Industry trends

The e-scooter paradox

Jon Quirk | 22 Oct 2019

The e-scooter paradox

Jon Quirk | 22 Oct 2019

In this article:

As people persuaded to leave their car at home and use alternative transport methods, the e-scooter is blossoming technology, but is it just a fad destined to disappear as quickly as it’s appeared

There’s a quiet revolution taking place in our city centres, but depending on who you ask, it’s either an annoying fad industry or the future of urban transportation.

Cheaper than the bus, less sweaty than cycling and more convenient than walking, the electric scooter has become a useful addition to a widening range of transport options that is helping cities from Paris to Portland move its millions of residents.

Not only do these cities know they are woefully behind their air quality and global emissions targets, they also accept the role of the private car in dense urban areas is on borrowed time. A recent Science and Technology Select Committee report concluded that, “in the long term, widespread personal vehicle ownership does not appear to be compatible with significant decarbonisation.”

Scooting to freedom

For now, some cities are finding the smartphone-based scooter service a usefully cheap and user-friendly solution for its residents in the so-called ‘last mile’ conundrum. Simply download the app, point your phone at the scooter’s QR code to unlock and off you scoot with rent-by-the-minute freedom, often limited to 15mph. It’s this combination of seamless technology, renewed environmental consciousness and a willingness for customers to access a shared product without the burden of private ownership that has helped create an adoption curve that’s making investors salivate.

Electric scooters may be a giggle to ride, but they are no laughing matter. In 2018, emerging LA e-scooter rental business Bird was given a billion dollar valuation faster than Uber, AirBnB or Facebook and is today valued at $2.5bn. In September 2019, Silicon Valley-based rival Lime became the first e-scooter company to complete 100m rides since its launch two years ago and even carmakers are now circling the space. Ford has paid £100m for San Francisco start-up Spin in a bid to not become relegated to a future, solitary role of hardware provider.

“Most carmakers are still thinking about product but micromobility is about urban freedom,” explains Horace Dediu, business analyst and industry expert on this emerging landscape that includes the e-scooter. He describes micromobility as being intelligent, electric, lightweight and utility based, but also concedes that the industry is still evolving between shared and owned services, between products that feature handlebars, seats, covers and autonomy. There also remains some fundamentally different visions of how people should access the growing number of transport modes available to navigate cities, be that Uber’s ‘Amazon of the mobility experience’, to third-party aggregator platforms such as Citymapper.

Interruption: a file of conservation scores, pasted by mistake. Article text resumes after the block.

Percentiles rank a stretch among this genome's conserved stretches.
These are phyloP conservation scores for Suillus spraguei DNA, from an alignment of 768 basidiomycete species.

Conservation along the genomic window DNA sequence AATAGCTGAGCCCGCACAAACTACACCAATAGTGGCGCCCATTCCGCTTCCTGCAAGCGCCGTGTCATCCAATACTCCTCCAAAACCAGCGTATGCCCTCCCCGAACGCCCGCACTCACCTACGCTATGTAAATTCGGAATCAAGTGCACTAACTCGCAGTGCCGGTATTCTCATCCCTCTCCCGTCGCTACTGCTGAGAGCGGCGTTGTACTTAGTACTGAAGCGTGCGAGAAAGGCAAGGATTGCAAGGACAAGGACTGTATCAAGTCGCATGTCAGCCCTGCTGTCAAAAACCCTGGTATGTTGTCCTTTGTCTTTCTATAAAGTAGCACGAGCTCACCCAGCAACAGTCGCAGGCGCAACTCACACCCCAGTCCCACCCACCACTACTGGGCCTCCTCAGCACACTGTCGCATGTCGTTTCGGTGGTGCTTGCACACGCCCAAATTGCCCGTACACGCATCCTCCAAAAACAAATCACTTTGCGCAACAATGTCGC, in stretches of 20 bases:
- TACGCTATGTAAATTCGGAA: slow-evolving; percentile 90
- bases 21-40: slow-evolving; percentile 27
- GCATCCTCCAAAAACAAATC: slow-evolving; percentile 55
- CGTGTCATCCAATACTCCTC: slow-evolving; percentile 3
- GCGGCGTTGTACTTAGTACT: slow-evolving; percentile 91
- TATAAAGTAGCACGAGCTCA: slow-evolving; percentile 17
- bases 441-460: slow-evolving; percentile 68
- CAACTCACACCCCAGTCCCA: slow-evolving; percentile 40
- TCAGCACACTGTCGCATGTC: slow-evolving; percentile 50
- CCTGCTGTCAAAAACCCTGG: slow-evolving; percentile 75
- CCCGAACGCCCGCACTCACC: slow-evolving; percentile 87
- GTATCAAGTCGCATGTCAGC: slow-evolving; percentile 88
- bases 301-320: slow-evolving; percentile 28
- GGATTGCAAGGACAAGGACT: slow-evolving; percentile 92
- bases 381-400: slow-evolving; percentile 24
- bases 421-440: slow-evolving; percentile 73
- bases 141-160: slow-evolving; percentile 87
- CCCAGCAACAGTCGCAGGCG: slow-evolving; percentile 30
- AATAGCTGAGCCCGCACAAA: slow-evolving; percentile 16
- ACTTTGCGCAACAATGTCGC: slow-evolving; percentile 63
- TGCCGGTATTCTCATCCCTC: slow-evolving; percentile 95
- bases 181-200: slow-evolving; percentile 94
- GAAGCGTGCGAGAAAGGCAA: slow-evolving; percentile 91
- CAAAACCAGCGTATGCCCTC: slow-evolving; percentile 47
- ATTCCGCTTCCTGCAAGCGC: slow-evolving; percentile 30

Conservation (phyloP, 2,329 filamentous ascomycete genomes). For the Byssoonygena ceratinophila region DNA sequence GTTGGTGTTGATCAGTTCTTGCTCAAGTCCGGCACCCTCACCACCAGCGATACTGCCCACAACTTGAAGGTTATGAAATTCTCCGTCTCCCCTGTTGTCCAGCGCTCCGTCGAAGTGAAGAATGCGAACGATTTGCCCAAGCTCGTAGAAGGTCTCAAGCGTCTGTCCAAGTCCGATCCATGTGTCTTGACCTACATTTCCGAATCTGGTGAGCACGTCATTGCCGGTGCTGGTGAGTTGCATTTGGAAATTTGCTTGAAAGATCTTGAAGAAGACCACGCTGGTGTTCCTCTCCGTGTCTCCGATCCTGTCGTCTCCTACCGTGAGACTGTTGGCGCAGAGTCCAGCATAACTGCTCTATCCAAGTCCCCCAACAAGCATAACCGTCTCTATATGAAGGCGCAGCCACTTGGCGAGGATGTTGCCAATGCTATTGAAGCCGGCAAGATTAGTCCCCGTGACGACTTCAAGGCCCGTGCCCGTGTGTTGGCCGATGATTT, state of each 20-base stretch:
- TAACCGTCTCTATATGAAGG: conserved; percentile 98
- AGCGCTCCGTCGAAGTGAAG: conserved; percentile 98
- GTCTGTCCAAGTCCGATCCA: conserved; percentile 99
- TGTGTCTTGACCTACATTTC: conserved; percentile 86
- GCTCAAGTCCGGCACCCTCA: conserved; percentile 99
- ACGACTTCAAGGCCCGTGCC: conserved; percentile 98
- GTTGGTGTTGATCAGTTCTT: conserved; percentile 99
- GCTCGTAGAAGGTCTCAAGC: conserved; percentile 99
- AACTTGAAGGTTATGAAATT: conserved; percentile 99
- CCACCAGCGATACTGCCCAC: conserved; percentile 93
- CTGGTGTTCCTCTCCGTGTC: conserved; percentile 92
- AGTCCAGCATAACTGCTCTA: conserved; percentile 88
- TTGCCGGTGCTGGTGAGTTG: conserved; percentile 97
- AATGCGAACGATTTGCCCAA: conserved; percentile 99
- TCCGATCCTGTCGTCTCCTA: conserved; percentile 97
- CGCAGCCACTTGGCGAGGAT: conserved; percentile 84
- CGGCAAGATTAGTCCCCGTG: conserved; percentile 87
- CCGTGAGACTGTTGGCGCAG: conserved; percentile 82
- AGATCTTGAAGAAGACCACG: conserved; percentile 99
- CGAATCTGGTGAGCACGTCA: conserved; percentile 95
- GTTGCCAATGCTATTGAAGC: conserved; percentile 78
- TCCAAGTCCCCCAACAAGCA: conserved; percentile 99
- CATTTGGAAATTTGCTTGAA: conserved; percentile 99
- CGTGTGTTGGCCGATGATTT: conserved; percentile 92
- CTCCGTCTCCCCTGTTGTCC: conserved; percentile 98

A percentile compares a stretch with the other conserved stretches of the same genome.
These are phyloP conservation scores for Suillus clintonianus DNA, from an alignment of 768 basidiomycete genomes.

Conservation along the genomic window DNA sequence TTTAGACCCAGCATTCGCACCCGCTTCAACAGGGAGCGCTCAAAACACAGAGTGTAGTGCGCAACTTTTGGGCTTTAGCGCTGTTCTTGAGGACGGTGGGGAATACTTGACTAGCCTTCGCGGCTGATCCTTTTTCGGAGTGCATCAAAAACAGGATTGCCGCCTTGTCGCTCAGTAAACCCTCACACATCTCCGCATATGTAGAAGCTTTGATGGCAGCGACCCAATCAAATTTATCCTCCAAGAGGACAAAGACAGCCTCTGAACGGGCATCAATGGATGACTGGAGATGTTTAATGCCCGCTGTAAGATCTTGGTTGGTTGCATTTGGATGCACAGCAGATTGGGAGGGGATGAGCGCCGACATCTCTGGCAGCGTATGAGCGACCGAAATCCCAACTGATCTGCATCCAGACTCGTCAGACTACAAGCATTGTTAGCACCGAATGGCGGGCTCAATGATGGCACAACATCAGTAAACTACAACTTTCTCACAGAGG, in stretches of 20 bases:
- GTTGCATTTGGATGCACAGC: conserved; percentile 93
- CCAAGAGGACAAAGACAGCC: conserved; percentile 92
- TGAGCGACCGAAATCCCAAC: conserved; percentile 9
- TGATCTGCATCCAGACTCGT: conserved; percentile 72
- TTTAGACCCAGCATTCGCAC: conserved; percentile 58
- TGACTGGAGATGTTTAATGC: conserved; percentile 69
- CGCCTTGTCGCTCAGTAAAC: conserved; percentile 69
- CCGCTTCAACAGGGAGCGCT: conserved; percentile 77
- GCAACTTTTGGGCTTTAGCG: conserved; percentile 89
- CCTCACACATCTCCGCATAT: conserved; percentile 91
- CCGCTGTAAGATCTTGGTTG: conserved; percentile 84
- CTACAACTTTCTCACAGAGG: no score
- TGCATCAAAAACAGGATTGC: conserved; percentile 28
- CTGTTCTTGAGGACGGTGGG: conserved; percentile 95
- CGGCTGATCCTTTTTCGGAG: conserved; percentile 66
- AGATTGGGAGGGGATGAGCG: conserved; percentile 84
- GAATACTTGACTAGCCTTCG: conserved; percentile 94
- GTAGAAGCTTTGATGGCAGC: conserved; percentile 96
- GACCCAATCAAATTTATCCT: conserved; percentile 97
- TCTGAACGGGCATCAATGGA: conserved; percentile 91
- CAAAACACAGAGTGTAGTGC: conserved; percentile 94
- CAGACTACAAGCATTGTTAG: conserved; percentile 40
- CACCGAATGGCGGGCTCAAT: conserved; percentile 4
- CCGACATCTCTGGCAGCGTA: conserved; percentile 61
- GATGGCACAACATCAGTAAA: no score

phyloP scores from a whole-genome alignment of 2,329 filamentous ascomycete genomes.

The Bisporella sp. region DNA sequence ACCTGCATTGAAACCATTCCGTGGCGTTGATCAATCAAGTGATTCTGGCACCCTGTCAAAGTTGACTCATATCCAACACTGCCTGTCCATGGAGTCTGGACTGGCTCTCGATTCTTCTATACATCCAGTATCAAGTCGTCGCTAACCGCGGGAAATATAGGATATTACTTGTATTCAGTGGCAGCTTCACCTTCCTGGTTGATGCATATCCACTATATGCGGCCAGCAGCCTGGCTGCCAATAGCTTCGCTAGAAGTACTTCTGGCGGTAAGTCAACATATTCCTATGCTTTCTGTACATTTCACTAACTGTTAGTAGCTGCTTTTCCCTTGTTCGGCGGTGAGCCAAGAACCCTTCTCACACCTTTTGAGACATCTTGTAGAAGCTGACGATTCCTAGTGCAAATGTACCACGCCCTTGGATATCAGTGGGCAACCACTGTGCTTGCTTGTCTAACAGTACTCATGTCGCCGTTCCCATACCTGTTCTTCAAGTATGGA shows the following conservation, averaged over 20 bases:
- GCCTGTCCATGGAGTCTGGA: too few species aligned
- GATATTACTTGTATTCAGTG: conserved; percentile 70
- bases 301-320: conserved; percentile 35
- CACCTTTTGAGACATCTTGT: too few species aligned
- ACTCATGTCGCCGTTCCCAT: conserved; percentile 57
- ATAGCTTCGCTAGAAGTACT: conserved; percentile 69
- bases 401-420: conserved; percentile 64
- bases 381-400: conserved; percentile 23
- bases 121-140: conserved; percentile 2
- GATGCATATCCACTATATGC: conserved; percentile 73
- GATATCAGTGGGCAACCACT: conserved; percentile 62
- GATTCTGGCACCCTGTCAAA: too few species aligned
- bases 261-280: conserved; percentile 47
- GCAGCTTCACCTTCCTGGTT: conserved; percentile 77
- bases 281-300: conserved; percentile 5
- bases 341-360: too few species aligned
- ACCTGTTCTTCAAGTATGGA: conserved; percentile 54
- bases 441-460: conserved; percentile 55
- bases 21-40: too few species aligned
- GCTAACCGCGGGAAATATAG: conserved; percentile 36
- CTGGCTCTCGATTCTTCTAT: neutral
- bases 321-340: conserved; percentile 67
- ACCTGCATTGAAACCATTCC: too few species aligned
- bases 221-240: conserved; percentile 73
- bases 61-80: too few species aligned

A bumpy journey

It’s clear, however, that people are embracing this new urban freedom, picking up e-scooters and leaving them wherever. The problem for cities is that people are picking up e-scooters and leaving them wherever. A nascent industry, too much capital and a desire for first mover advantage has created some painful conversations between the scooter companies and the cities they inhabit.   

Beyond the uncomfortable images of over-supply witnessed in San Diego and Paris, there have been other issues with accidents, theft and products not robust enough for public life. All of which has encouraged tougher governmental regulation, which challenges unit cost and those hefty unicorn valuations.

With little in the way of competitive differentiation, the global expansion of Bird and Lime is also being thwarted by new European challengers including Dutch-based Dott, Barcelona-based Wind and Berlin-based Tier. Tier Mobility is a start-up working alongside Germany’s transport authorities and has grown to 10 million rides, adding 8 million in the last four months. “If you want to change for good, you have to partner with the cities,” concedes Tier’s CEO Lawrence Leuschner.

It’s clear that cities will not be able to support all of these players, so as the e-scooter market matures, we can expect to see some consolidation and renewed valuations.

Richard Ellacott

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